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We are shocked and devastated by the senseless crime motivated by hatred and racism that was committed in our community on June 6. We extend our deepest condolences to the friends and family of those who were killed, and wish a full recovery to the surviving young boy who remains in hospital. We stand in solidarity with our Muslim partners, colleagues, clients, friends, and neighbours in rejecting Islamophobia in all forms, and demanding better for our community. Hatred has no place here. It diminishes every one of us. Each of us shares the responsibility for putting an end to it. We recognize that as members of the legal profession, our share of that responsibility is heightened. This unspeakable crime strikes at the very core of the Muslim community’s sense of security and will have a lasting impact. Although this tragedy can never be undone, we believe the goodness in our city will prevail. We commit to be better for each other, to demand better from each other and to share love, kindness and tolerance with one another. We must stand together to build a safer, more inclusive community for all.

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Dianne Saxe delivered a presentation to the American Bar Association on July 22, providing a comprehensive overview of wind litigation in Ontario since the Green Energy Act came into effect.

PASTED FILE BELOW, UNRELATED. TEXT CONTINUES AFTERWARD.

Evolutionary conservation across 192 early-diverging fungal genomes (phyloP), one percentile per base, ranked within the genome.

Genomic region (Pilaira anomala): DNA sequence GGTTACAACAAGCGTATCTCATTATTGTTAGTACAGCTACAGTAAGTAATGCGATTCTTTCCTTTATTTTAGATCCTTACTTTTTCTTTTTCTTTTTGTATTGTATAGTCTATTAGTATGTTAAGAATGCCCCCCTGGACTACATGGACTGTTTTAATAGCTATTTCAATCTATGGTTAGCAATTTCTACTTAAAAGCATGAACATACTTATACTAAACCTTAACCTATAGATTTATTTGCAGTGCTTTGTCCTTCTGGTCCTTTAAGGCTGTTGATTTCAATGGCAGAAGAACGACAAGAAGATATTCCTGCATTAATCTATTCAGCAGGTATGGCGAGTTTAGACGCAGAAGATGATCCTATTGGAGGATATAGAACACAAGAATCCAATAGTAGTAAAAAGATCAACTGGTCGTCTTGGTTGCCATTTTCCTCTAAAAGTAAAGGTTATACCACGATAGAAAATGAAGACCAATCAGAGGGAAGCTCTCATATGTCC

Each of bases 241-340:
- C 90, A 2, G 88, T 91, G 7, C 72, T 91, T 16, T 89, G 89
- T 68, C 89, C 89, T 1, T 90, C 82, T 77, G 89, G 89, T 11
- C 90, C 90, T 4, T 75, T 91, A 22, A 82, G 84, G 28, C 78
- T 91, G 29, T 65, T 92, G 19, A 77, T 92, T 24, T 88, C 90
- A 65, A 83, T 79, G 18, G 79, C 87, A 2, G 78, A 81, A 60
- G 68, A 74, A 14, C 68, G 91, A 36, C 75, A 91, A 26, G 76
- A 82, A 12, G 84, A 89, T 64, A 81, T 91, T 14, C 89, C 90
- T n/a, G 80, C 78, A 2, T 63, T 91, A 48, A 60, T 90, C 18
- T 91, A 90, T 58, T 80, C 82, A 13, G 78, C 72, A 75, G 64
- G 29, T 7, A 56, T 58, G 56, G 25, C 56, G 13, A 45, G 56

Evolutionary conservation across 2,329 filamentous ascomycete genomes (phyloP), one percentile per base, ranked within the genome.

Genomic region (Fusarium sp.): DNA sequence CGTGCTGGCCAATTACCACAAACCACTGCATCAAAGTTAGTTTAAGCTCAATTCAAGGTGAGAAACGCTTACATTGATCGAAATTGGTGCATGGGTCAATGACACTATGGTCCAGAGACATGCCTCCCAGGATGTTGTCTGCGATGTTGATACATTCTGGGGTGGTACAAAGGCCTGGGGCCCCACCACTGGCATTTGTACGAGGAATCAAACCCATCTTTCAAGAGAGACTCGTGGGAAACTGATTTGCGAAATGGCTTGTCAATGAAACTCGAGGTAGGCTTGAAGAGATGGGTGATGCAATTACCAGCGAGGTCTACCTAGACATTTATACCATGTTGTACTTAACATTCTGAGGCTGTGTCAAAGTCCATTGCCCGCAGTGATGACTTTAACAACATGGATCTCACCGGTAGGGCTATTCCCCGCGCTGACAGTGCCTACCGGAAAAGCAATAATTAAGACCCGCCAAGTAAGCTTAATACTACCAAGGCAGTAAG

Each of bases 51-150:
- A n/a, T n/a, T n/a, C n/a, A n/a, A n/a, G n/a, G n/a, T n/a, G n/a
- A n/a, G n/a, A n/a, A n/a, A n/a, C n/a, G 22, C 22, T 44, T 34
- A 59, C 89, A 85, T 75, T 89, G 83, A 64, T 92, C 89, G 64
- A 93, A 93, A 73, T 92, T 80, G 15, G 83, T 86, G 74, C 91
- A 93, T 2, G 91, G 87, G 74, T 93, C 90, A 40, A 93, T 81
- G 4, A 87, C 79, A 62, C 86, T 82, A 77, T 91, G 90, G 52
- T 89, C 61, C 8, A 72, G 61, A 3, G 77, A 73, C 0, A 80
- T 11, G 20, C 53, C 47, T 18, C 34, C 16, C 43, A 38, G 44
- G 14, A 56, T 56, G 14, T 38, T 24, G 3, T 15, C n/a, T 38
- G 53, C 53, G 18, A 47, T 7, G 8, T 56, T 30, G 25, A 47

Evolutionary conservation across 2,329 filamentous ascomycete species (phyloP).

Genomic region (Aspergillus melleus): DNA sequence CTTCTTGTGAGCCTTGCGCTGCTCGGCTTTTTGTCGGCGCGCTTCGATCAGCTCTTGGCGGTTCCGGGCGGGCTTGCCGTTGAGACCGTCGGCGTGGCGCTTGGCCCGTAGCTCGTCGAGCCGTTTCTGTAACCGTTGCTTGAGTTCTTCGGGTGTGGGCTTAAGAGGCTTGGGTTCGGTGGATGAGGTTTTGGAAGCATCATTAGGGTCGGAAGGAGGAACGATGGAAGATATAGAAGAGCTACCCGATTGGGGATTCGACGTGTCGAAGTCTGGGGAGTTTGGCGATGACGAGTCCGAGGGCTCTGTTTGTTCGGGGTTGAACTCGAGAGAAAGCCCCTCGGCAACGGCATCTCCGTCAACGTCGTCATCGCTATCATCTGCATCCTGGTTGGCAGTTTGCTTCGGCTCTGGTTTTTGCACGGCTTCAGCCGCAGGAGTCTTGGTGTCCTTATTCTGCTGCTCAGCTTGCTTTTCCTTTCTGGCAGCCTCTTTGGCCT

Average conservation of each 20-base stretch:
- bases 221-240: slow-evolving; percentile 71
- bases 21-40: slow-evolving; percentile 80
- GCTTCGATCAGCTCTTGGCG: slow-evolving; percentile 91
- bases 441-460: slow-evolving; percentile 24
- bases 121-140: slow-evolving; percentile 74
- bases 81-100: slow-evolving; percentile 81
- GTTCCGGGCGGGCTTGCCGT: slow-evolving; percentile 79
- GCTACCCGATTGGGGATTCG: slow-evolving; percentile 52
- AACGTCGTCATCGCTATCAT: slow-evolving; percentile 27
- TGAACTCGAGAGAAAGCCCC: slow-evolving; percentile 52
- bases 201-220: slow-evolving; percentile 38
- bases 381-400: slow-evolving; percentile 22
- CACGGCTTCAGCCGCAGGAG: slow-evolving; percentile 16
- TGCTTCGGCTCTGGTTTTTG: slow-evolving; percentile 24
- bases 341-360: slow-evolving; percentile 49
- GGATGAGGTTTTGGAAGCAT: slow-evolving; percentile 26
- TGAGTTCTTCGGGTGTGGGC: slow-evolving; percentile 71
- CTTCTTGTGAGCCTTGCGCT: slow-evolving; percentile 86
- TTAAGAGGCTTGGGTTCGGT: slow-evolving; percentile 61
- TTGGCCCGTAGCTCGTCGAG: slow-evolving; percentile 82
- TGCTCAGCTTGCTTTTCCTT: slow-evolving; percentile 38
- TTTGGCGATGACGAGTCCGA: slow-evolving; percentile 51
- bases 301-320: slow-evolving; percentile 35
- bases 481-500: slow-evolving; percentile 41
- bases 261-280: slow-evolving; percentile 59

She traced a number of trends in the types of wind cases that are being brought before the Environmental Review Tribunal (including the persistent failure of challenges to wind approvals, especially those based on human health concerns, and the wave of constitutional challenges that followed initial failed challenges based on purely statutory grounds and which may now be petering out). She also discussed several of the more interesting and unusual cases, most of which we have written about before, including Cham Shan Temple v Director (whether turbines violated the Charter rights of pilgrims who might be distracted when potentially passing them by en route to a temple), Dixon v Director (whether the statutory test opponents are required to pass violates their section 7 Charter rights), Fata v Director (whether potential interference with weather forecasting equipment would cause “serious harm” to human health), and the Ostrander Point proceedings (the drawn-out saga involving Blandings turtles, roads, and a bird sanctuary, among characters). She also highlighted some recent and unfolding developments, such as the fact that wind appeals are beginning to settle, the nocebo effect, and recent findings from Health Canada about the effects of wind turbines on human health.

You can find a copy of her presentation here: Dianne Saxe_Ontario Wind Farm Litigation

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